If a tax regime meets the gateway criterion of imposing a significantly lower effective level of taxation than those levels which generally apply in the Participants, including zero taxation, it should be considered potentially harmful. Such a level of taxation may operate by virtue of the nominal tax rate, the tax base or any other relevant factor.
However, there are no specific provisions constraining the domestic UK tax regime or tax rates.
The loss of EU Directives may result in changes to group tax positions, which will need to be reviewed. In relation to the Interest and Royalties directive, for example, although for the UK the Directive itself does not apply to such payments made on or after 1 January 2021, UK domestic legislation is still in force, and so its provisions still apply to payments of interest and royalties paid from the UK to EU Member States. However, for payments made from an EU Member State to the UK, reference will need to be made to the relevant Double Tax Treaty.
It should be noted that the TCA does not require the UK to continue to apply EU DAC 6 reporting for cross-border avoidance arrangements – the reporting arrangements in the UK have been drastically scaled back – read more.
Mutual Administrative Assistance in Tax Matters
The TCA builds on existing international agreements, including the OECD Convention on Mutual Administrative Assistance in Tax Matters. The UK and EU authorities will continue to cooperate and exchange information relating to VAT, including for the purpose of combating VAT fraud. Either party can also request the other to recover unpaid Customs Duties, excise or VAT on its behalf.
The Joint Declarations state that Jersey and Guernsey shall endeavour to establish arrangements to cooperate with the EU on the recovery of claims related to VAT, Customs Duties and excise duties, within a reasonable time frame.
The TCA sets out the commitments taken by the UK and EU on business mobility, to give firms and individuals legal certainty and administrative clarity to continue engaging in business activity and delivering services in the EU.
This includes well-established commitments on short-term business visitors; business visitors for establishment purposes; intra-corporate transferees; contractual service suppliers; and independent professionals.
The parties have also agreed commitments on length of stay, including the ability for UK short-term business visitors to travel to the EU for 90 days in any 180-day month period. The parties have also agreed not to impose work permits on business visitors for establishment purposes.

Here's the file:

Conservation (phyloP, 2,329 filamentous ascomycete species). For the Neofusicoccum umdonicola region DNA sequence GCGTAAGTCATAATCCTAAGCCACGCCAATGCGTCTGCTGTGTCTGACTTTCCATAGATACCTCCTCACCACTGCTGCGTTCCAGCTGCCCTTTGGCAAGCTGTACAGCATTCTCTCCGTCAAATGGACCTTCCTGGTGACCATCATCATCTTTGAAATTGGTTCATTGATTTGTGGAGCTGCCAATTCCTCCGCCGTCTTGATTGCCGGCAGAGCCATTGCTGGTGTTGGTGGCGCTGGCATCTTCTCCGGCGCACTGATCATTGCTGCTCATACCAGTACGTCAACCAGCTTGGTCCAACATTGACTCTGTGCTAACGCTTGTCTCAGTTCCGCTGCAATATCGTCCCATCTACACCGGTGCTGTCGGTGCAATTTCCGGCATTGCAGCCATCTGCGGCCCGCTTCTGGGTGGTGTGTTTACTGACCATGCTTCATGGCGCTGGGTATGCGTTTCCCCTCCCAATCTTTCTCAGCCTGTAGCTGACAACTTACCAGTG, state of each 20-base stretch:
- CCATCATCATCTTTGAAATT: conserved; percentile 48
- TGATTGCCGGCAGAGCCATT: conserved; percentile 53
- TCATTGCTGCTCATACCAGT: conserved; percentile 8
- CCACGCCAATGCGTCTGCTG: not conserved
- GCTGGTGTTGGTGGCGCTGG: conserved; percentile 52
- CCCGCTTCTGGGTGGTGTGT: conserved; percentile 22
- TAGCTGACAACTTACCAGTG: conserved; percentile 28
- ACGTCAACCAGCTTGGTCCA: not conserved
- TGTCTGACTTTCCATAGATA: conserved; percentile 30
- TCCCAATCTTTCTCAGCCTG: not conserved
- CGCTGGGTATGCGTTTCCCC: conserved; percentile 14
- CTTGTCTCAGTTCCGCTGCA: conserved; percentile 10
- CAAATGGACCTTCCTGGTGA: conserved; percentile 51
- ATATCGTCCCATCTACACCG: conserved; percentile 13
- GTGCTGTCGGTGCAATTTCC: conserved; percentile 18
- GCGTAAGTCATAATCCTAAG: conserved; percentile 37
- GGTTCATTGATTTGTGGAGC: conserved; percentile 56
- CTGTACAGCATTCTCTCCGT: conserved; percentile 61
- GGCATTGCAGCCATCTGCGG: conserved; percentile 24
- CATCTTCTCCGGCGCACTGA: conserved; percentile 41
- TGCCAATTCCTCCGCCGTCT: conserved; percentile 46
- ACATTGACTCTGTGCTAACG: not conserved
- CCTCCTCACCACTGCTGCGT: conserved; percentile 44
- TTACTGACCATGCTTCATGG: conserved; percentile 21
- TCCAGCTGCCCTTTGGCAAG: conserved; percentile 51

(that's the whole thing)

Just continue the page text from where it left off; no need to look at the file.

Individuals who move between the UK and the EU in the future will have their social security position in respect of certain important benefits protected. Individuals will be able to have access to a range of social security benefits, including reciprocal healthcare cover and an uprated state pension.
Cross-border workers and their employers are only liable to pay social security contributions in one state at a time. Generally, this will be in the country where work is undertaken, irrespective of whether the employer is based in the EU or the UK.
UK workers who are sent by their employer to work temporarily in an EU Member State which has agreed to apply the “detached worker” rules will remain liable to only pay social security contributions in the UK for the period of work in that EU Member State, provided the secondment is for 2 years or less. Similarly, if an EU worker is sent by their employer to work temporarily in the UK from a Member State which has agreed to apply the “detached worker” rules, they will remain liable to only pay contributions in that EU Member State, provided the secondment is for 2 years or less. Workers sent on secondments that are longer than 2 years will be liable to host country social security contributions from the outset.
The UK and EU Member States will be able to take into account relevant contributions paid into each other’s social security systems, or relevant periods of work or residence, by individuals for determining entitlement to a state pension and to a range of benefits. The Protocol also provides for the uprating of the UK State Pension paid to pensioners who retire to the EU.
The TCA ends the EU State Aid regime in the UK, but the Joint Declarations set out non-binding policies for the control of subsidies for disadvantaged areas, transport and research and development.
The policy in relation to subsidies for disadvantaged areas states that the beneficiary should provide its own substantial contribution, and that the subsidy should not have as its main purpose or effect to incentivise the beneficiary to transfer the same or a similar activity from the territory of one party to the territory of the other party.
It will be interesting to see whether the Chancellor takes an early opportunity to provide some new incentives or assistance for businesses in the Budget, due to be delivered on 3 March.